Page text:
Santa Fe #3751 Under Full Steam (1955?)
Detail of Driver Wheels.
Front of Engine
Rear Track of Engine
Domes on top of Engine.
The picture which you have titled "Santa Fe #3751 Under Full Steam (1955?)" was actually taken in 1991. Diesel 97 behind the steamer is the giveaway. The 3751 is the only large Santa Fe steam engine that has been restored to operational condition so far. The picture was taken during the engine's first fantrip run in California between 12/27 and 12/30/91.
Subject: RE Picture: SF 3751 Under Full Steam
Subject: SF 3751 Under Steam;
I too was on that trip along with Paul Prine and the whole gang. What a trip.The picture of 3751 was actually taken on December 30th, 1991, leaving Barstow, approaching Lenwood, on the last leg from Barstow to Los Angeles. It was day 4 of the 4 day trip. A similar view was taken at the same location by Glen Icanberry, that was used on a large poster, to advertise Santa Fe's first Employee Appreciation Special that followed in August & September of 1992. Copies of that poster are available in a limited number for a $25 donation at the WARM museum in the Harvey House in Barstow.
The 2nd diesel behind the 3751 was the #95 which is now owned by the Western America Railroad Museum of Barstow and presently on display near the Harvey House & RR depot in Barstow. You can check out our web site @; http://www.barstowrailmuseum.org/
Hank Graham, WARM President and SBRHS Volunteer.
June 17, 2002
This engine, the 3751 was the first of a new series of 4-8-4s called the Santa Fe "Super Northerns" built by the Baldwin Locomotive Works in 1927. The original 3751 had 73-inch drivers and a 210 psi boiler. Starting almost as soon as the first engines were delivered a program was begun to upgrade the 3751s. The upgrades, first delivered in August 1941, were rebuilt with 80 inch drivers and a 230-psi boiler which changed its overall appearance slightly. The drawbar power of 3751 was increased from 2,080 horsepower to 3,500 at sixty miles per hour. The whole set of these engines were referred to as the "3751s". They were assigned to the run from Los Angeles to Wellington, KS. This was the longest run on the railroad and was known as the Grand Canyon Limited. A second series known as 3765s were ordered beginning in the spring of 1938. These had 80-inch drivers, 300-psi boilers and delivered 5450 horsepower. A third set of engines were purchased in 1943 and 1944. Because of the limits on lightweight materials available during the was, these engines weighed in at 510,700 pounds. This compares to the 3765 at 499,600 pounds and the original 3751 at a lightwieght 423,000 pounds.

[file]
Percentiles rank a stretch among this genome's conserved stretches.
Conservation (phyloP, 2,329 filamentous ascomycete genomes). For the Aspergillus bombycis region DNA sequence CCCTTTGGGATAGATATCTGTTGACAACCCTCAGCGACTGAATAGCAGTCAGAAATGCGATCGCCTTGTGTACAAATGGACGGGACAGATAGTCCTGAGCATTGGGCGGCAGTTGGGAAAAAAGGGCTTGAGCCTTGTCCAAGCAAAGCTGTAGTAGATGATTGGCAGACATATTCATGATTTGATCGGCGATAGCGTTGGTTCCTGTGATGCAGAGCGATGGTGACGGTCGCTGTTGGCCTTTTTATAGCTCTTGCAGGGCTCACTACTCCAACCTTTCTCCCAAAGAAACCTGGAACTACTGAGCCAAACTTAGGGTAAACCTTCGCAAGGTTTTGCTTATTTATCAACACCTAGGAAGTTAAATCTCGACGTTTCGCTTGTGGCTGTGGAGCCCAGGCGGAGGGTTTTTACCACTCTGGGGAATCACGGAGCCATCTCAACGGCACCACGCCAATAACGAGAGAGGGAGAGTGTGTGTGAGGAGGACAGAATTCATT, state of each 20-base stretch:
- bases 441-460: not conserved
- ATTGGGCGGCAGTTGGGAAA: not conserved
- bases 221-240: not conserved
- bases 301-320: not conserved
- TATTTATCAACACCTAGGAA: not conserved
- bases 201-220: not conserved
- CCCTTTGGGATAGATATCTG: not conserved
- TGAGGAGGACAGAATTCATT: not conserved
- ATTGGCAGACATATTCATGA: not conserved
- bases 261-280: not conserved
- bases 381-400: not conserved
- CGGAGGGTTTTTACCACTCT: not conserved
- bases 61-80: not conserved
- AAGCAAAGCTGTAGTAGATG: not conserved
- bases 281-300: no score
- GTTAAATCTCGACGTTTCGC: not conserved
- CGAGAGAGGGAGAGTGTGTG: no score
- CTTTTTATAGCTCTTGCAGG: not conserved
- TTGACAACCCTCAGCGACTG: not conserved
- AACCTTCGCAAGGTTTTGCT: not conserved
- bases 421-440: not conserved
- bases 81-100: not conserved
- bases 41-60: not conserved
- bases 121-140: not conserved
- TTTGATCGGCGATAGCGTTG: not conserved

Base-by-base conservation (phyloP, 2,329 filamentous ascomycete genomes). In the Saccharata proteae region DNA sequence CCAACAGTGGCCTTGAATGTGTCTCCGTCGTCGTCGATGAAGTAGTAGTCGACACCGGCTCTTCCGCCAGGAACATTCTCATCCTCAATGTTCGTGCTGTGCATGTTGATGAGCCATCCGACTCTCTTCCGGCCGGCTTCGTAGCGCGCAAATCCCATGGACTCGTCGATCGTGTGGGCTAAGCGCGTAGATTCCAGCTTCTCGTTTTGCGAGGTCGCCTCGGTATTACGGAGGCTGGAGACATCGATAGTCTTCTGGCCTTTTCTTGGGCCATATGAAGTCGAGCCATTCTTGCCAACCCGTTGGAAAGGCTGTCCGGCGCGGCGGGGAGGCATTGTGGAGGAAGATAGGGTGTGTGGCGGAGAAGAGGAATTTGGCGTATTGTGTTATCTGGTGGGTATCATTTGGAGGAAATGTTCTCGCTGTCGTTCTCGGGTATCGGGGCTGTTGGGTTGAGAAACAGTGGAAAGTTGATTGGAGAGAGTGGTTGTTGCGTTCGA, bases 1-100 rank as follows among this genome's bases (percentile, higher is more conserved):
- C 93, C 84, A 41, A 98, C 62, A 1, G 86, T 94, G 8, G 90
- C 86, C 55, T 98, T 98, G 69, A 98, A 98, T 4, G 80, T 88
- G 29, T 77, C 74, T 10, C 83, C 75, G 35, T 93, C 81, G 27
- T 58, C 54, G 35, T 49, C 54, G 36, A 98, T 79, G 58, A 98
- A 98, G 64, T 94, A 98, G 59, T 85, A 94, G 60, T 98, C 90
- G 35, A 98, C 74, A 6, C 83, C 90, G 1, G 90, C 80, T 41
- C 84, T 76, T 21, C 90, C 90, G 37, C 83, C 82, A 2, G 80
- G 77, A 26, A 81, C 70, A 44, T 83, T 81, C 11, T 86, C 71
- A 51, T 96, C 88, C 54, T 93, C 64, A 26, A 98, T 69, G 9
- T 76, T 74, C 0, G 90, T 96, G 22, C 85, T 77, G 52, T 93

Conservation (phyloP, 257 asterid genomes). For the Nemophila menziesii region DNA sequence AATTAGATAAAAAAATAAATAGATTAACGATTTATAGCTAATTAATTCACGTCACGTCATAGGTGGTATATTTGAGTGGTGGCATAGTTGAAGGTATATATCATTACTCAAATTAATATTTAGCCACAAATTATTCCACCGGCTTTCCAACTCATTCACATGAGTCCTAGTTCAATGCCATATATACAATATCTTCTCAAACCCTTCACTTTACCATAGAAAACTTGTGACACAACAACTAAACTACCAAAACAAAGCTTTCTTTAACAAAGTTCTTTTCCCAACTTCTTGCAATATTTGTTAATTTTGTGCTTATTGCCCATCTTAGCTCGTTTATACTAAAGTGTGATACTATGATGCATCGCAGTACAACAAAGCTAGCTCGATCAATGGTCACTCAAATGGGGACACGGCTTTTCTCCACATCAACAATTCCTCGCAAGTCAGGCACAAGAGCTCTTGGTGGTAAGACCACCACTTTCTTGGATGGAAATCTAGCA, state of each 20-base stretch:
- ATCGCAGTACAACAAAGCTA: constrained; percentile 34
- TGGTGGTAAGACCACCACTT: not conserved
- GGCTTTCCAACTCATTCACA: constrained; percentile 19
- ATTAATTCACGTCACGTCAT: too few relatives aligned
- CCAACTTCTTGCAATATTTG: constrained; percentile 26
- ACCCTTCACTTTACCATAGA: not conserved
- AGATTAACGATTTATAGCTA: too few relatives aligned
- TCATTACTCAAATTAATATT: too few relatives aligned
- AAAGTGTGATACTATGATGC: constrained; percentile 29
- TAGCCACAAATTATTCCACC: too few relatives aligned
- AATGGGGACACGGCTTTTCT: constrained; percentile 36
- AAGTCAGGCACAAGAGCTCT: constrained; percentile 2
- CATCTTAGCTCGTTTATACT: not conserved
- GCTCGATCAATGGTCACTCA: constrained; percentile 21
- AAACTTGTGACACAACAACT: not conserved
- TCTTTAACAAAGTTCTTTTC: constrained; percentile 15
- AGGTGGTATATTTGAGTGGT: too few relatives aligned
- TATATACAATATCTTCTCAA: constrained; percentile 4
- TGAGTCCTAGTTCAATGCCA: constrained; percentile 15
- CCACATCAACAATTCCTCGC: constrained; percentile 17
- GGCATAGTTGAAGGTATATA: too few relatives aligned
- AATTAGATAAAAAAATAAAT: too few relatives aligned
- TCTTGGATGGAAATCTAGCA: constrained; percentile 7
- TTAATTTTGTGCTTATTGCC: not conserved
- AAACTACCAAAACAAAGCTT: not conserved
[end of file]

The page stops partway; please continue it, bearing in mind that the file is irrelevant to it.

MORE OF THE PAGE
By 1954 the need for big, heavy, powerfull steam engines had been satisfied by much more efficient diesels. Engine 3751 ended up her career in a park across from the passenger station in San Bernardino, CA. Her resurection was began in 1986 by the San Bernardino Railroad Historical Society. This hard charging group had her fired back up by December 1991. The picture above is the maiden voyage of the oldest 4-8-4 in existance, a tribute to the railfans mentioned above who rebuilt her and operated her on her Christmas celebration trip, 1991. A great article about 3751 can be found on pages 105-108 of "The Steam Locomotive: ACentury of North American Classics" by Jim Boyd, published by Metrobooks 2002.
So we now have some insight into the mystery of why the picture of a restored California steam engine is in the archives of the Cowley County Historical Museum in Winfield, KS. There were probably a lot of people from Winfield who rode this train from Wellington (20miles west of Winfield) to Los Angeles in the '40s and early '50s. In their mind's eye, this picture would be the train they rode. A big, powerfull steam locomotive that pounded its way to California in an unforgettable journey as the Grand Canyon Limited.